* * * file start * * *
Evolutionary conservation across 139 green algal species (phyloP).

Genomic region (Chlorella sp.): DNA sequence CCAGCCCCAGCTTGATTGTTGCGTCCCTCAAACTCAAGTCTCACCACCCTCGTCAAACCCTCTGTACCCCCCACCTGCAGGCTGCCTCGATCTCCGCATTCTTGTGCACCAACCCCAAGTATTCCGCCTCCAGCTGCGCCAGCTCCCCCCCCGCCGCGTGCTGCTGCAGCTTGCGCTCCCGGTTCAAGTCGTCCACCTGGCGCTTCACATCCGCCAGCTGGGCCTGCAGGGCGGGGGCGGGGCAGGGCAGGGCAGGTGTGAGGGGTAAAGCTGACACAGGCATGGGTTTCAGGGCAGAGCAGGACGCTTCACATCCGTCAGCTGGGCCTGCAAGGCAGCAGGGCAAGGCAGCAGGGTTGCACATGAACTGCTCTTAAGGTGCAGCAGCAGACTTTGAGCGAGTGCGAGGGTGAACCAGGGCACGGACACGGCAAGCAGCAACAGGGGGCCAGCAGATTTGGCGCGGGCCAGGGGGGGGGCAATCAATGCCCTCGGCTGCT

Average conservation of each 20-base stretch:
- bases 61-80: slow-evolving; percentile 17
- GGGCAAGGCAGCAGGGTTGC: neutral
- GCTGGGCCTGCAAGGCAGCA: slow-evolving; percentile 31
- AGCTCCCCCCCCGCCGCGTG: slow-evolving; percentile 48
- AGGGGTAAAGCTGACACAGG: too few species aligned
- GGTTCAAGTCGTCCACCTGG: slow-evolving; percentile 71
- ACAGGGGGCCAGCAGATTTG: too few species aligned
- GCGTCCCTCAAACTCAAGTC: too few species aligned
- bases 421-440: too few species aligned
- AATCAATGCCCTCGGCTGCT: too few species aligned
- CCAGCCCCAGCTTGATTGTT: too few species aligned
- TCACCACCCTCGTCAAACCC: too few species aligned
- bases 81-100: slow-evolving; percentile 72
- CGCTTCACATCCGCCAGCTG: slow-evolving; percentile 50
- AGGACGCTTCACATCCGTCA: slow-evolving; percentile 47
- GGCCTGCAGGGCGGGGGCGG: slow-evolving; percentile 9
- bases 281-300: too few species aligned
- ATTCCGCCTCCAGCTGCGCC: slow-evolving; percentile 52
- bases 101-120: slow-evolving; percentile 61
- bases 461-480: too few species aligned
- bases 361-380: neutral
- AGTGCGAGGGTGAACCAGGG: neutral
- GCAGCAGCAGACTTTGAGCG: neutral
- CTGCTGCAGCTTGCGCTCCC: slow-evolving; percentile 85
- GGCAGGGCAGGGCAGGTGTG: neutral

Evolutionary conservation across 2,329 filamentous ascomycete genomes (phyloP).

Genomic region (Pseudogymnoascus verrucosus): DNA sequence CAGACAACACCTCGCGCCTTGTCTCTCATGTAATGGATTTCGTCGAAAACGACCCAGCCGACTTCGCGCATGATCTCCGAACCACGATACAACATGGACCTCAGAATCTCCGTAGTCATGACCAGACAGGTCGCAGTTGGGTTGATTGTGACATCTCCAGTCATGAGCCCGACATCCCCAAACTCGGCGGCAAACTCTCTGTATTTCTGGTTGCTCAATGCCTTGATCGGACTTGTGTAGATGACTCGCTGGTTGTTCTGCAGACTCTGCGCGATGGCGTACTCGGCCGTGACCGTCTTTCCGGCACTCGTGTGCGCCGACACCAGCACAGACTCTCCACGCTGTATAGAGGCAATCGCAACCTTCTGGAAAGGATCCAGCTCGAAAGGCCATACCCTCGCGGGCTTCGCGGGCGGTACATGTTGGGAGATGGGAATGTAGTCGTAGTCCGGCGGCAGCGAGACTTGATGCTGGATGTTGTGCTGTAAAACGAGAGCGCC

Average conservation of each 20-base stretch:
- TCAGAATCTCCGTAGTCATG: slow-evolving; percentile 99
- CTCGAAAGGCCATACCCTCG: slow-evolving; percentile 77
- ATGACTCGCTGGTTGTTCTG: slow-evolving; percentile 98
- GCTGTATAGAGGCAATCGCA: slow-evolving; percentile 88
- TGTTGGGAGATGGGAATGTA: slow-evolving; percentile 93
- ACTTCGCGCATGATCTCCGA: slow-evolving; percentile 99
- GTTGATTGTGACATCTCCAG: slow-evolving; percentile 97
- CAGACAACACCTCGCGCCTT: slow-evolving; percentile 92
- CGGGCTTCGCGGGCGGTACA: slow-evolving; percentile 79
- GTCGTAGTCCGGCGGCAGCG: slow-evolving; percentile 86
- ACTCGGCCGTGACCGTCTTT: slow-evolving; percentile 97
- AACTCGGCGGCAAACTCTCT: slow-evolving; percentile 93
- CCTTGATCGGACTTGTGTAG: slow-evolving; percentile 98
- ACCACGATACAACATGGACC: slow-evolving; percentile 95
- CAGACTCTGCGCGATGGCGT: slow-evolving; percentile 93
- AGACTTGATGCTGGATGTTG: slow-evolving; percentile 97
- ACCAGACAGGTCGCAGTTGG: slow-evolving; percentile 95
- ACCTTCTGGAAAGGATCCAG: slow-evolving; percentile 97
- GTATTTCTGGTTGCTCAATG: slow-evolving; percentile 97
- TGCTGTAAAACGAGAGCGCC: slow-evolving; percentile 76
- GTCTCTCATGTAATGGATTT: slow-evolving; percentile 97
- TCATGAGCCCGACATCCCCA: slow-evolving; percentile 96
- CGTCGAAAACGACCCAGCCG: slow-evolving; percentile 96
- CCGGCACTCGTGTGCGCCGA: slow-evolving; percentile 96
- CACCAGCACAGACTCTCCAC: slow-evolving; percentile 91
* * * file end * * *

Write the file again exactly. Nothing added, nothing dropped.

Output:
Evolutionary conservation across 139 green algal species (phyloP).

Genomic region (Chlorella sp.): DNA sequence CCAGCCCCAGCTTGATTGTTGCGTCCCTCAAACTCAAGTCTCACCACCCTCGTCAAACCCTCTGTACCCCCCACCTGCAGGCTGCCTCGATCTCCGCATTCTTGTGCACCAACCCCAAGTATTCCGCCTCCAGCTGCGCCAGCTCCCCCCCCGCCGCGTGCTGCTGCAGCTTGCGCTCCCGGTTCAAGTCGTCCACCTGGCGCTTCACATCCGCCAGCTGGGCCTGCAGGGCGGGGGCGGGGCAGGGCAGGGCAGGTGTGAGGGGTAAAGCTGACACAGGCATGGGTTTCAGGGCAGAGCAGGACGCTTCACATCCGTCAGCTGGGCCTGCAAGGCAGCAGGGCAAGGCAGCAGGGTTGCACATGAACTGCTCTTAAGGTGCAGCAGCAGACTTTGAGCGAGTGCGAGGGTGAACCAGGGCACGGACACGGCAAGCAGCAACAGGGGGCCAGCAGATTTGGCGCGGGCCAGGGGGGGGGCAATCAATGCCCTCGGCTGCT

Average conservation of each 20-base stretch:
- bases 61-80: slow-evolving; percentile 17
- GGGCAAGGCAGCAGGGTTGC: neutral
- GCTGGGCCTGCAAGGCAGCA: slow-evolving; percentile 31
- AGCTCCCCCCCCGCCGCGTG: slow-evolving; percentile 48
- AGGGGTAAAGCTGACACAGG: too few species aligned
- GGTTCAAGTCGTCCACCTGG: slow-evolving; percentile 71
- ACAGGGGGCCAGCAGATTTG: too few species aligned
- GCGTCCCTCAAACTCAAGTC: too few species aligned
- bases 421-440: too few species aligned
- AATCAATGCCCTCGGCTGCT: too few species aligned
- CCAGCCCCAGCTTGATTGTT: too few species aligned
- TCACCACCCTCGTCAAACCC: too few species aligned
- bases 81-100: slow-evolving; percentile 72
- CGCTTCACATCCGCCAGCTG: slow-evolving; percentile 50
- AGGACGCTTCACATCCGTCA: slow-evolving; percentile 47
- GGCCTGCAGGGCGGGGGCGG: slow-evolving; percentile 9
- bases 281-300: too few species aligned
- ATTCCGCCTCCAGCTGCGCC: slow-evolving; percentile 52
- bases 101-120: slow-evolving; percentile 61
- bases 461-480: too few species aligned
- bases 361-380: neutral
- AGTGCGAGGGTGAACCAGGG: neutral
- GCAGCAGCAGACTTTGAGCG: neutral
- CTGCTGCAGCTTGCGCTCCC: slow-evolving; percentile 85
- GGCAGGGCAGGGCAGGTGTG: neutral

Evolutionary conservation across 2,329 filamentous ascomycete genomes (phyloP).

Genomic region (Pseudogymnoascus verrucosus): DNA sequence CAGACAACACCTCGCGCCTTGTCTCTCATGTAATGGATTTCGTCGAAAACGACCCAGCCGACTTCGCGCATGATCTCCGAACCACGATACAACATGGACCTCAGAATCTCCGTAGTCATGACCAGACAGGTCGCAGTTGGGTTGATTGTGACATCTCCAGTCATGAGCCCGACATCCCCAAACTCGGCGGCAAACTCTCTGTATTTCTGGTTGCTCAATGCCTTGATCGGACTTGTGTAGATGACTCGCTGGTTGTTCTGCAGACTCTGCGCGATGGCGTACTCGGCCGTGACCGTCTTTCCGGCACTCGTGTGCGCCGACACCAGCACAGACTCTCCACGCTGTATAGAGGCAATCGCAACCTTCTGGAAAGGATCCAGCTCGAAAGGCCATACCCTCGCGGGCTTCGCGGGCGGTACATGTTGGGAGATGGGAATGTAGTCGTAGTCCGGCGGCAGCGAGACTTGATGCTGGATGTTGTGCTGTAAAACGAGAGCGCC

Average conservation of each 20-base stretch:
- TCAGAATCTCCGTAGTCATG: slow-evolving; percentile 99
- CTCGAAAGGCCATACCCTCG: slow-evolving; percentile 77
- ATGACTCGCTGGTTGTTCTG: slow-evolving; percentile 98
- GCTGTATAGAGGCAATCGCA: slow-evolving; percentile 88
- TGTTGGGAGATGGGAATGTA: slow-evolving; percentile 93
- ACTTCGCGCATGATCTCCGA: slow-evolving; percentile 99
- GTTGATTGTGACATCTCCAG: slow-evolving; percentile 97
- CAGACAACACCTCGCGCCTT: slow-evolving; percentile 92
- CGGGCTTCGCGGGCGGTACA: slow-evolving; percentile 79
- GTCGTAGTCCGGCGGCAGCG: slow-evolving; percentile 86
- ACTCGGCCGTGACCGTCTTT: slow-evolving; percentile 97
- AACTCGGCGGCAAACTCTCT: slow-evolving; percentile 93
- CCTTGATCGGACTTGTGTAG: slow-evolving; percentile 98
- ACCACGATACAACATGGACC: slow-evolving; percentile 95
- CAGACTCTGCGCGATGGCGT: slow-evolving; percentile 93
- AGACTTGATGCTGGATGTTG: slow-evolving; percentile 97
- ACCAGACAGGTCGCAGTTGG: slow-evolving; percentile 95
- ACCTTCTGGAAAGGATCCAG: slow-evolving; percentile 97
- GTATTTCTGGTTGCTCAATG: slow-evolving; percentile 97
- TGCTGTAAAACGAGAGCGCC: slow-evolving; percentile 76
- GTCTCTCATGTAATGGATTT: slow-evolving; percentile 97
- TCATGAGCCCGACATCCCCA: slow-evolving; percentile 96
- CGTCGAAAACGACCCAGCCG: slow-evolving; percentile 96
- CCGGCACTCGTGTGCGCCGA: slow-evolving; percentile 96
- CACCAGCACAGACTCTCCAC: slow-evolving; percentile 91